Baltimore Museum of Art (BMA) and San Francisco Museum of Modern Art (SFMOMA) have announced a major retrospective of the work of Joan Mitchell for 2020. The show will also travel to the Solomon R. Guggenheim Museum in New York.
Curated by BMA’s Katy Siegel and SFMOMA’s Sarah Roberts, the exhibition will trace the artist’s career from its New York beginnings to later large-scale abstract works made in France, where Mitchell lived from 1959 until her death in 1992. Some of the artist’s most famous canvases will be on view next to rarely seen paintings, works on paper, and materials including archival photographs and sketchbooks. ARTnews reports that the forthcoming exhibition, which is slated to open at BMA in September 2020 before traveling to SFMOMA and the Solomon R. Guggenheim Museum in New York, will be twice as large as the Whitney Museum of American Art’s retrospective in 2002, which presented some sixty works.
Joan Mitchell established a singular visual vocabulary over the course of her more than four-decade career. While rooted in the conventions of abstraction, Mitchell’s inventive reinterpretation of the traditional figure-ground relationship and synesthetic use of color set her apart from her peers. The artist’s intuitively constructed and emotionally charged compositions alternately conjure individuals, observations, places, and points in time. As New Museum of Contemporary Art founder Marcia Tucker observed in Marion Cajori’s 1993 documentary Joan Mitchell: Portrait of an Abstract Painter, Mitchell "was one of the first women to provide—as an artist, as a painter—a role model, through the fact that she had sustained herself in this brilliant way. She made it possible for other people to do that, too—men and women who wanted to paint against the grain."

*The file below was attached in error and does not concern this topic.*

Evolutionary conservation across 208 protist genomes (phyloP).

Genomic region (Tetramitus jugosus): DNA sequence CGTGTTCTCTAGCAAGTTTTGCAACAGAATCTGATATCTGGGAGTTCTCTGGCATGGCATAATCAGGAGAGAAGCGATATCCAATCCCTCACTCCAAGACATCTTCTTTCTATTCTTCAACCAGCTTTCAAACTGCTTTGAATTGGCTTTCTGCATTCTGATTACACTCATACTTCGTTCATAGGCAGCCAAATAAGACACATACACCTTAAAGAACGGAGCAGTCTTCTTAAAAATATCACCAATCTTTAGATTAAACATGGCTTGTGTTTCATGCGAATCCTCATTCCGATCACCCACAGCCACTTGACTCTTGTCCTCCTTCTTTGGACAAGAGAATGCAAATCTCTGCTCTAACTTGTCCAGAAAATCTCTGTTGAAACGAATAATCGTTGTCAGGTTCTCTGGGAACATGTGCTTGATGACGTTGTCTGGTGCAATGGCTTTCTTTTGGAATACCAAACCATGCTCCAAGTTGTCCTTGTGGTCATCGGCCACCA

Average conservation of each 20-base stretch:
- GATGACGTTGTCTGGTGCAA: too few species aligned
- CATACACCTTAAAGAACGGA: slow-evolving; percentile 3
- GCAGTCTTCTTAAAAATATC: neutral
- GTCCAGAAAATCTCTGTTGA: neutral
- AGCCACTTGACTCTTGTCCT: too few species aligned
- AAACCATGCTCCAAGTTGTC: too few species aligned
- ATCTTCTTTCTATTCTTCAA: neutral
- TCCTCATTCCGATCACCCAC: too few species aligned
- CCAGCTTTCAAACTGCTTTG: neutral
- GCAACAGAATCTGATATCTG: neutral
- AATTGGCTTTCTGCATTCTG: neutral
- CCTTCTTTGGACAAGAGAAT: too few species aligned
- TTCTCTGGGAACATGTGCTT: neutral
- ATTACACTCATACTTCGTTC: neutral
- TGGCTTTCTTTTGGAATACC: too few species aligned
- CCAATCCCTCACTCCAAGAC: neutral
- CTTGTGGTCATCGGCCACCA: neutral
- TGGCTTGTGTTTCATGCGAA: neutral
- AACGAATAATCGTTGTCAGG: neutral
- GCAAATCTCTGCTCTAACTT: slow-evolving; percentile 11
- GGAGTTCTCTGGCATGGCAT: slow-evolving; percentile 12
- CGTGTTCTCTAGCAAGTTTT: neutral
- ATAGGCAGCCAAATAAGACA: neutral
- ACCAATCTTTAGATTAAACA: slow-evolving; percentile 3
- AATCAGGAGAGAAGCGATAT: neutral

Siegel emphasizes the forthcoming retrospective as an opportunity to revisit and reassess the artist’s oeuvre. "Joan Mitchell was working at an enormously high level for four decades, and people didn’t quite get it because she was a woman. I think people are ready to recognize her greatness," the curator told Artnet; "With the pastels, the works on paper, the collaborations with poets, the small paintings that have almost never been shown, the transitional paintings between the huge masterworks that people are more familiar with, people are going to be amazed by the show and what it means to see Joan Mitchell in the fullness of her dimensions."
Cover image: Joan Mitchell, Ici, 1992 (detail). Collection Saint Louis Art Museum. Funds given by the Shoenberg Foundation, Inc. © Estate of Joan Mitchell.